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Desert Megaphone

It took a lot of work to have it made in the first place. Fabricated of two 4-foot long megaphone-shaped pieces of iron bolted together the desert megaphone sits high on top of a lonely granite hill deep in the Mojave Desert.

Photo of Desert Megaphone in Mojave Desert

My theory on what the desert megaphone is is just what it is called--a megaphone. I believe it was installed atop this small mountain assisted by helicopter as a stationary warning siren to be used during Exercise Desert Strike in May 1964 and abandoned in place after completion of the war games.

Historians have throughly searched available records, newspaper articles written and now with the internet communication regarding this strange object has increased exponentially, but no one has ever come up with a plausible explanation as to why it is there.

Excercise Desert Strike

United States military training exercise since World War II was conducted in May 1964 by the U.S. Strike Command in adjoining areas of California, Arizona, and Nevada. It was also the first armored exercise held in the United States since World War II. Two joint task forces with a total of over 100,000 personnel of the U.S. Air Force and Army, over 900 aircraft, and more than 500 tanks battled for nearly two weeks on a ground maneuver area of some 13 million acres in the desert region of southwestern United States. As in past joint exercises, tactical nuclear weapons training was conducted during the play of the exercise.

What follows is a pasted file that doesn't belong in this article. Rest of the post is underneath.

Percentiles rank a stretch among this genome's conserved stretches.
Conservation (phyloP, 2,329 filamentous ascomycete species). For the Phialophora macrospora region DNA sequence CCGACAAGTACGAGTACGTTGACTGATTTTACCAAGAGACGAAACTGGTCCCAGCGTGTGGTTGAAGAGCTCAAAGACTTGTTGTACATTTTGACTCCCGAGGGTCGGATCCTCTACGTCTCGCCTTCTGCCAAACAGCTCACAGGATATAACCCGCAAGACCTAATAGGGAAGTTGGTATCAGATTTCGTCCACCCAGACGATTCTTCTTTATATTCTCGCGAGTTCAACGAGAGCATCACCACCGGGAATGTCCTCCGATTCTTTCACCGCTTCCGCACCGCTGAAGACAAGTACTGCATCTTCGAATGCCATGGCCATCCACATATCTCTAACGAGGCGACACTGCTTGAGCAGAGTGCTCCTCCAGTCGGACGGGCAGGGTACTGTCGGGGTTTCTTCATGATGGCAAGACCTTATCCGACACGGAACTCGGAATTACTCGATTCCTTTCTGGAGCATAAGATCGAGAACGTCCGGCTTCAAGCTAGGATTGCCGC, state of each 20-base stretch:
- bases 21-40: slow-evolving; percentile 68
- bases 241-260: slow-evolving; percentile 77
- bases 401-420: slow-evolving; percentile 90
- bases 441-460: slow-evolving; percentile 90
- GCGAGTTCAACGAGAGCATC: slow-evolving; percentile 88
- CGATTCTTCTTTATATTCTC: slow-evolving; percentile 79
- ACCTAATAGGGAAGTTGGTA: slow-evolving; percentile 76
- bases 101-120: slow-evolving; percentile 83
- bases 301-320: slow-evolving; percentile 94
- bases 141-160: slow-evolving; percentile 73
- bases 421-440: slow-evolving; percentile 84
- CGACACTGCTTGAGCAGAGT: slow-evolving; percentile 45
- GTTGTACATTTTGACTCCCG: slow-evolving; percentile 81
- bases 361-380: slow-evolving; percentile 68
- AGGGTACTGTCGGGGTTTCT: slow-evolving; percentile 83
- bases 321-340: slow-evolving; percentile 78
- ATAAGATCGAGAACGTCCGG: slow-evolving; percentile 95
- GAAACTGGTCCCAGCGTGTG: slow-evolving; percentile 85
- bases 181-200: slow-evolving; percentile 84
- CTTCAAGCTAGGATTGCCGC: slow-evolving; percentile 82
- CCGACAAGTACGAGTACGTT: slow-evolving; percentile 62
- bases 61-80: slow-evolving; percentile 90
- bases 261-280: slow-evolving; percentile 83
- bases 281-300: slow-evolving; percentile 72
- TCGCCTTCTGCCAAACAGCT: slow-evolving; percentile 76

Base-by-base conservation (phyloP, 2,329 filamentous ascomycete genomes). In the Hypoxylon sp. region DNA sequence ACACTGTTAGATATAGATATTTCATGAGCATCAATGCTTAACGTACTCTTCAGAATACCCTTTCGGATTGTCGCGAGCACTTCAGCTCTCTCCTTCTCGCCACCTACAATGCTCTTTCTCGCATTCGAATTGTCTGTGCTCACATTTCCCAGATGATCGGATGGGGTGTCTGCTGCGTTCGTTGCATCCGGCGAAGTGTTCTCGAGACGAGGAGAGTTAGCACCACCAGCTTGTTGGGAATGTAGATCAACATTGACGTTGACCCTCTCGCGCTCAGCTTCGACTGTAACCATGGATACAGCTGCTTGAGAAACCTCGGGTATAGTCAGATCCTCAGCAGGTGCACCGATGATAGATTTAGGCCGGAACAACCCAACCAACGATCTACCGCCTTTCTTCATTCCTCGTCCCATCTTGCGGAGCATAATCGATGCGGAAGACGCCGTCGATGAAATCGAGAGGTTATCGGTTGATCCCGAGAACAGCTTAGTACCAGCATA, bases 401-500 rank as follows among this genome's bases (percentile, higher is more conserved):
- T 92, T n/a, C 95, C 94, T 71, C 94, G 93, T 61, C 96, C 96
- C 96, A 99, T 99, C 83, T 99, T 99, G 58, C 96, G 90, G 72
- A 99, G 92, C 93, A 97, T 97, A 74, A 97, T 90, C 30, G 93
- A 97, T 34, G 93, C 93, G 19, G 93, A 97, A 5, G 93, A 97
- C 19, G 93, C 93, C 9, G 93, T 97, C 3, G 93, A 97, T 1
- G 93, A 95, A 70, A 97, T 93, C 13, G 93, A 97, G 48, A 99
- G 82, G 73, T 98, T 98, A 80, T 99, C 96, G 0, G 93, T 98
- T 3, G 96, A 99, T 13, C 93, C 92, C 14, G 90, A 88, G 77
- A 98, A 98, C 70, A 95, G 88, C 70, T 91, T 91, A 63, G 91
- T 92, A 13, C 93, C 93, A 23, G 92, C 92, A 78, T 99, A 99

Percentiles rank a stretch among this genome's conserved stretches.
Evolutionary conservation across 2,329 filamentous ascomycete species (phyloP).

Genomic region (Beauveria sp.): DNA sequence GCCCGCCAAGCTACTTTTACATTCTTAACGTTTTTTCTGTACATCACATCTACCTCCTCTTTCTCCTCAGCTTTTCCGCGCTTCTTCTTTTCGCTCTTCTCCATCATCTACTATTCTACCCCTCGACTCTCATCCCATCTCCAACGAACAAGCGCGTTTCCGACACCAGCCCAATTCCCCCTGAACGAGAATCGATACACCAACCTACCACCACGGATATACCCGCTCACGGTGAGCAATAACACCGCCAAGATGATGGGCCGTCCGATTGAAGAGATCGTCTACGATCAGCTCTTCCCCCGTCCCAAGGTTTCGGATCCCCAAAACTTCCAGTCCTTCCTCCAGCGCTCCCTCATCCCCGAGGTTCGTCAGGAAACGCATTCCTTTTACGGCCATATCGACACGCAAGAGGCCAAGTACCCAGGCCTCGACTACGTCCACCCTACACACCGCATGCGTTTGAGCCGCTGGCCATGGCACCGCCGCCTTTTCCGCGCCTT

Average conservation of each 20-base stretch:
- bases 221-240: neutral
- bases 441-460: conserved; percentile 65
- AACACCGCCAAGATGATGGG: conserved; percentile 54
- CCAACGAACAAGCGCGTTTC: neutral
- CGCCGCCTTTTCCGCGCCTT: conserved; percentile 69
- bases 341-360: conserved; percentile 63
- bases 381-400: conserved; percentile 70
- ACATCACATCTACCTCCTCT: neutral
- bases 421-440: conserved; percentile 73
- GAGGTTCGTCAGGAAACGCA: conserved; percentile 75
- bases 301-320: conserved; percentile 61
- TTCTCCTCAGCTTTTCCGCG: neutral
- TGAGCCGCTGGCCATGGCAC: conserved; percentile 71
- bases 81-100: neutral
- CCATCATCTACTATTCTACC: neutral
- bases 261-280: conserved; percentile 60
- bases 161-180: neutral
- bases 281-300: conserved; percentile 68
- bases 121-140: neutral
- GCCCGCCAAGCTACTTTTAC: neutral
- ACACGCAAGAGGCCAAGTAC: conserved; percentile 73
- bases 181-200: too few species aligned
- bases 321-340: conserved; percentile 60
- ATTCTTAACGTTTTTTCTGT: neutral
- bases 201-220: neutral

Appropriately called Desert Strike, the air maneuver area covered three quarters of a million square miles, with aircraft operating from 28 widely dispersed air bases extending from the State of Washington through Texas.

Attaching a Venturi tube would amplify the volume of the siren.

Giovanni Battista Venturi 1746 - 1822 was an Italian physicist, who described the decrease in fluid pressure that takes place in such a tube in 1797
~ Merriam-Webster

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These items are historical in scope and are intended for educational purposes only; they are not meant as an aid for travel planning.
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